Analysis

Security in Troubled Times

Depending on where you live, spring is either here or just around the corner. (Here in the mountains of Montana, it is still around the corner, which is blocked by two feet of new snow.) But with the unemployment rate higher than 8 percent, we're still in the depths of winter when it comes to the economy. And like other sectors of the economy, higher education is suffering. Most colleges and universities are looking at the deepest budget cuts in more than a generation. And spring isn't in sight.

Over the next few months I will be exploring what that means for IT security. How are institutions coping? What are there plans? But before we consider those issues, lets step back and take a look at the state of IT security. What are the problems? What are the threats?

State of Security
Fortunately there is no shortage of information about the state of IT security. A number of organizations prepare annual "State of Security" reports, including Information Week's State of Security, ScanSafe's Annual Global Threat Report, Cisco's Annual Security Report, CSI's Computer Crime and Security Survey, Sophos' Security Threat Report, Verizon's 2008 Data Breach Investigations Report, and Symantec's Global Internet Security Threat Report. They are all worth reading.

Although each report varies, reflecting both the institution sponsoring the report and the security areas emphasized, there are a number of common themes.

Common Theme 1: Follow the Money
The days of the lone hacker who broke into systems for the intellectual thrill are long gone. Now folks are in it for the money. CSI calls this the "professionalization" of computer crime. Not surprisingly the CSI reports that the most expensive computer security incidents were those involving financial fraud, with an average reported cost of close to $500,000 for those reporting financial fraud. The second-most expensive incidents were those involving "bot" computers and cost an average of nearly $350,000 per incident.

Fortunately, another financial trend CSI reports is that the average cost of all cybersecurity incidents is on a long-term downward trend.

But offsetting that good news is the fact that attacks became more sophisticated and targeted in 2008. ScanSafe found a surge in SQL injection attacks using automated attack tools delivered via botnets. The success of those attacks was such that by July the rate of Web-delivered malware was higher than the whole of 2007. And by October 2008 the rate was 21 percent greater than July. Even more troubling was that rather than focusing on credit card details and identity theft, the attacks seemed to be part of a systematic data harvesting operation.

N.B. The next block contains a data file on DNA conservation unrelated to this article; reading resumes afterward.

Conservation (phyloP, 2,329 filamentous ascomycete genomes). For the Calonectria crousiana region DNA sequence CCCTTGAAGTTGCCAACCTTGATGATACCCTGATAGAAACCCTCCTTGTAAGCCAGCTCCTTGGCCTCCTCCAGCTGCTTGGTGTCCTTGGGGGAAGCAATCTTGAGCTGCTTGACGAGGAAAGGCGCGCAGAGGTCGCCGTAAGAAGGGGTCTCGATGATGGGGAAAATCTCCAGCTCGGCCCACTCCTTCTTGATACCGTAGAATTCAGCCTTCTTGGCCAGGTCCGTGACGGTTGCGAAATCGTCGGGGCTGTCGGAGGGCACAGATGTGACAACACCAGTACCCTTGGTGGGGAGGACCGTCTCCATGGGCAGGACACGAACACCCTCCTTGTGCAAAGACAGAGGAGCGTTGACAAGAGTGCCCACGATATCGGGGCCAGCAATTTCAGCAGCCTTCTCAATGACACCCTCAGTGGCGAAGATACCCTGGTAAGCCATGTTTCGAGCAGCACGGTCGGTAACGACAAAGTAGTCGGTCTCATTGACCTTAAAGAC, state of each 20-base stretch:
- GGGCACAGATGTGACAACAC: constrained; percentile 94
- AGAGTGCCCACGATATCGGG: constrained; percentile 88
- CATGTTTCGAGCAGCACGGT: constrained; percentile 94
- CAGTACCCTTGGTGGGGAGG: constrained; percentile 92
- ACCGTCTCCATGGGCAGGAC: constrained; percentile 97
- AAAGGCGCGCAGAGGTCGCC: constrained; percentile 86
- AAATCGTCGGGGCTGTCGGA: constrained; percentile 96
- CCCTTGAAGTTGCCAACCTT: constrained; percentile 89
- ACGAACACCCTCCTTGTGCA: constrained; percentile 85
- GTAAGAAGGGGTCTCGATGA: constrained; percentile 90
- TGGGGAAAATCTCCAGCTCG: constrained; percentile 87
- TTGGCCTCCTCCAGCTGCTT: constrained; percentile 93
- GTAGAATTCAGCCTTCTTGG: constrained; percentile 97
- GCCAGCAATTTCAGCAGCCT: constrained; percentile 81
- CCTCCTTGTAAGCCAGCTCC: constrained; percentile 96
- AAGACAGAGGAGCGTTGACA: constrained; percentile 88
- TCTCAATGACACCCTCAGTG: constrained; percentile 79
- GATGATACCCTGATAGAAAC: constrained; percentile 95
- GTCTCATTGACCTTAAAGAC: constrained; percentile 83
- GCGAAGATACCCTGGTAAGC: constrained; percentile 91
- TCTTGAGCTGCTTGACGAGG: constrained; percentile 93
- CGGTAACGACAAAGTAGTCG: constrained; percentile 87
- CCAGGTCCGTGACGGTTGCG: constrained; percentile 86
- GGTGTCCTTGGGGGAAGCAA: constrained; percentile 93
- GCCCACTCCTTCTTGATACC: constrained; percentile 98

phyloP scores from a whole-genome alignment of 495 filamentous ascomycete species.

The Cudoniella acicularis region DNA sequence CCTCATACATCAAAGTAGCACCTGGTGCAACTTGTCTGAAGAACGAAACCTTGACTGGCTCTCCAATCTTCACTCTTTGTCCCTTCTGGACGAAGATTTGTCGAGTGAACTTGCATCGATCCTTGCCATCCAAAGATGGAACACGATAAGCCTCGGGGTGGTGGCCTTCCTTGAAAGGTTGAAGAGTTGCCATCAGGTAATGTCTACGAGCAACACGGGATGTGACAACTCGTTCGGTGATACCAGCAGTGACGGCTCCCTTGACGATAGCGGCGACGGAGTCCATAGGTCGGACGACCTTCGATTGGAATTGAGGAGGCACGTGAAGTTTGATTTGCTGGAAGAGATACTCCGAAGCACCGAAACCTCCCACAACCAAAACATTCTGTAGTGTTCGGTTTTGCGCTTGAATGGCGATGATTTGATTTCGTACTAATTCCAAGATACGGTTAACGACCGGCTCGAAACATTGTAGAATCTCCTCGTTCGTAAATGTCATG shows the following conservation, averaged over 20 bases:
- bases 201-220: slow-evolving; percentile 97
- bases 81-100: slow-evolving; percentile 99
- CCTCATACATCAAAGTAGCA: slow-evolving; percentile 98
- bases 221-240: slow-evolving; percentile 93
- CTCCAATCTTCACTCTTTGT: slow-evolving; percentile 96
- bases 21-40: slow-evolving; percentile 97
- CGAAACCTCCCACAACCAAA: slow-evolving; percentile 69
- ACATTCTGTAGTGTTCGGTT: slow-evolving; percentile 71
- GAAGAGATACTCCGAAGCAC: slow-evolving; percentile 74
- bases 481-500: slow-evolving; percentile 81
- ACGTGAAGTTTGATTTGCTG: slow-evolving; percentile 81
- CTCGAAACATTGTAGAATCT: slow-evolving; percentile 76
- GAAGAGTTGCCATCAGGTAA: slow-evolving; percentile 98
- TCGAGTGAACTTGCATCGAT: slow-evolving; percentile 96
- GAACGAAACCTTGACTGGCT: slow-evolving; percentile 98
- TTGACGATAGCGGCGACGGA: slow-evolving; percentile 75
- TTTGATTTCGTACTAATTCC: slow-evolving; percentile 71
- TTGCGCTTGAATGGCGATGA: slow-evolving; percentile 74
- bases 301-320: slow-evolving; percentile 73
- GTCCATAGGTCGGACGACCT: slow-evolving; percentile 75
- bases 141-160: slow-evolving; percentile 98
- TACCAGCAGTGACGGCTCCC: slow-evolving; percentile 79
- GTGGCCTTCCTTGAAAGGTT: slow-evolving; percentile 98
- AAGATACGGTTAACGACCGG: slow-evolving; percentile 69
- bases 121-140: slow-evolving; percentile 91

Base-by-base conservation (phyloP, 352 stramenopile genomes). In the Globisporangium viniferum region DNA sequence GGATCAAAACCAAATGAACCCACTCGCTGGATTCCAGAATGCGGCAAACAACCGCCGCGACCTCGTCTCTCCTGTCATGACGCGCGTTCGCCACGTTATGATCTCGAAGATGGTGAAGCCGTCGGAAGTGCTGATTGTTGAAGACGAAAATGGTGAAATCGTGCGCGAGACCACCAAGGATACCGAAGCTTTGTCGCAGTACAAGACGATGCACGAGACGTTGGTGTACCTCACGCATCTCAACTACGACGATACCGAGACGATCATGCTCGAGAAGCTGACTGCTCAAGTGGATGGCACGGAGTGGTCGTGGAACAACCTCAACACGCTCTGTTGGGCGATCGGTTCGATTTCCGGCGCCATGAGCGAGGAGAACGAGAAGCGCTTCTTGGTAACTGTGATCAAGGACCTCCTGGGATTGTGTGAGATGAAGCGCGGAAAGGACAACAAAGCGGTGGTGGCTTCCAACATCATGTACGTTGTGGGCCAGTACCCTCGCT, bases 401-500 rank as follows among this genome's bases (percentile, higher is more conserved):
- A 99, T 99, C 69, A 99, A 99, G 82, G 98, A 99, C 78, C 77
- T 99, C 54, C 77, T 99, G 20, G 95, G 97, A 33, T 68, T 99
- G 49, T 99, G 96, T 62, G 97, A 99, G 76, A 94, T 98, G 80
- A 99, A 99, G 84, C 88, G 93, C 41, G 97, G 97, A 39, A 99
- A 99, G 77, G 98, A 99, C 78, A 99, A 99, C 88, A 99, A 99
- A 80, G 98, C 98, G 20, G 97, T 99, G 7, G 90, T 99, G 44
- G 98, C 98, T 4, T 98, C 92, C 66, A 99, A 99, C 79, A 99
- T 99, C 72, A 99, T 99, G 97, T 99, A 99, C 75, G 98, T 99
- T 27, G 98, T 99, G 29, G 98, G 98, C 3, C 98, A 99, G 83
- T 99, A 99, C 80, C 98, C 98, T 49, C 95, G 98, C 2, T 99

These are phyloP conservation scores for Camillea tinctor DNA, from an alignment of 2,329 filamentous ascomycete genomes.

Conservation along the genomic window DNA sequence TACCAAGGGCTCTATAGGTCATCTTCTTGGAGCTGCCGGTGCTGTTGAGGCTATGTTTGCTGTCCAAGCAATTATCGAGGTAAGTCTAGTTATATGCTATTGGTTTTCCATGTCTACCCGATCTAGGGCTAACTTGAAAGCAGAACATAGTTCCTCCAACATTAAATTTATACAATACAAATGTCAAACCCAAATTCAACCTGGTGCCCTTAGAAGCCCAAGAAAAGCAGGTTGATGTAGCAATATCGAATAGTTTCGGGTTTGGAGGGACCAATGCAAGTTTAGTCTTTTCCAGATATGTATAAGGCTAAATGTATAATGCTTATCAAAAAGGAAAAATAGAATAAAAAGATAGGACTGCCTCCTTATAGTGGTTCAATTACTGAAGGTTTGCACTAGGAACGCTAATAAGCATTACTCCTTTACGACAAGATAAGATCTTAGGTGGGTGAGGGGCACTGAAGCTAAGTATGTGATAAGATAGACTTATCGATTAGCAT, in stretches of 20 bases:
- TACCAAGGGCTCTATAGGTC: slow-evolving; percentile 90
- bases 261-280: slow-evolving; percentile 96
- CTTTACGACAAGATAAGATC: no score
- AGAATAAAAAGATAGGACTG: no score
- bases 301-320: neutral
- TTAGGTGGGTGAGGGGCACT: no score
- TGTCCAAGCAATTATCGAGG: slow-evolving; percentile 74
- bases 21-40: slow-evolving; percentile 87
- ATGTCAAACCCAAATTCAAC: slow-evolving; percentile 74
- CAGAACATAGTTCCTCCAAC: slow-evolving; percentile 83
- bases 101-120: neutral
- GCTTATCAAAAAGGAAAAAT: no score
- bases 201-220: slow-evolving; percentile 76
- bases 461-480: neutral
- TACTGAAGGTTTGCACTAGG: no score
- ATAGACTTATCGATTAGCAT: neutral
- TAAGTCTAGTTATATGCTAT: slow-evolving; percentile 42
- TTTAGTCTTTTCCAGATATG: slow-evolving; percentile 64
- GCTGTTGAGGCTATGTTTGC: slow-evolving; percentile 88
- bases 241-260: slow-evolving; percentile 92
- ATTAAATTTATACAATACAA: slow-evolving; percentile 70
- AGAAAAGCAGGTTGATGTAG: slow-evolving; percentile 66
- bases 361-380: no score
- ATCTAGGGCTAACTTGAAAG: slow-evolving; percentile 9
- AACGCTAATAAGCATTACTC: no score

Similarly, Information Week's State of Security Report, Dark Reading Analytics, reported that 53 percent of respondents identified increasingly sophisticated and difficult to detect attacks as the greatest challenge facing IT security departments today.

Both the CSI and Cisco reports cited targeted attacks as a top security concern for 2009. CSI concluded, "it is clear that targeted attacks--hypothetical just a handful of years ago--are a significant reality today." ScanSafe's conclusion was blunt, ""The economic condition gives rise to the likelihood that cyber-crime is proving to be a viable business opportunity in a climate where legitimate opportunities are becoming increasingly more limited."

Common Theme 2: Sometimes the Good Guys Win
There is some good news. The CSI Survey also found that the percentage of respondents reporting incidents by categories such as viruses, bots, and laptop theft has been steadily decreasing since 1999.

But before we break out the sparkling wine, there is another view of the data. The Sophos Threat Report found that while the number of e-mails infected attachments has from declined from one in 44 in 2005 to one in 337 in 2006 and to one in 909 in 2007, there was an upturn to one in 714 in 2008. More alarming is the fact that when Sophos looked at the data on a month-by-month basis, it found the number of e-mails with infected attachments increased from one in 3,333 in the first quarter of 2008 to one in 200 in September. Sophos attributed the increase to large-scale malware attacks from August 2008 onward. 2009 is not a time to be complacent.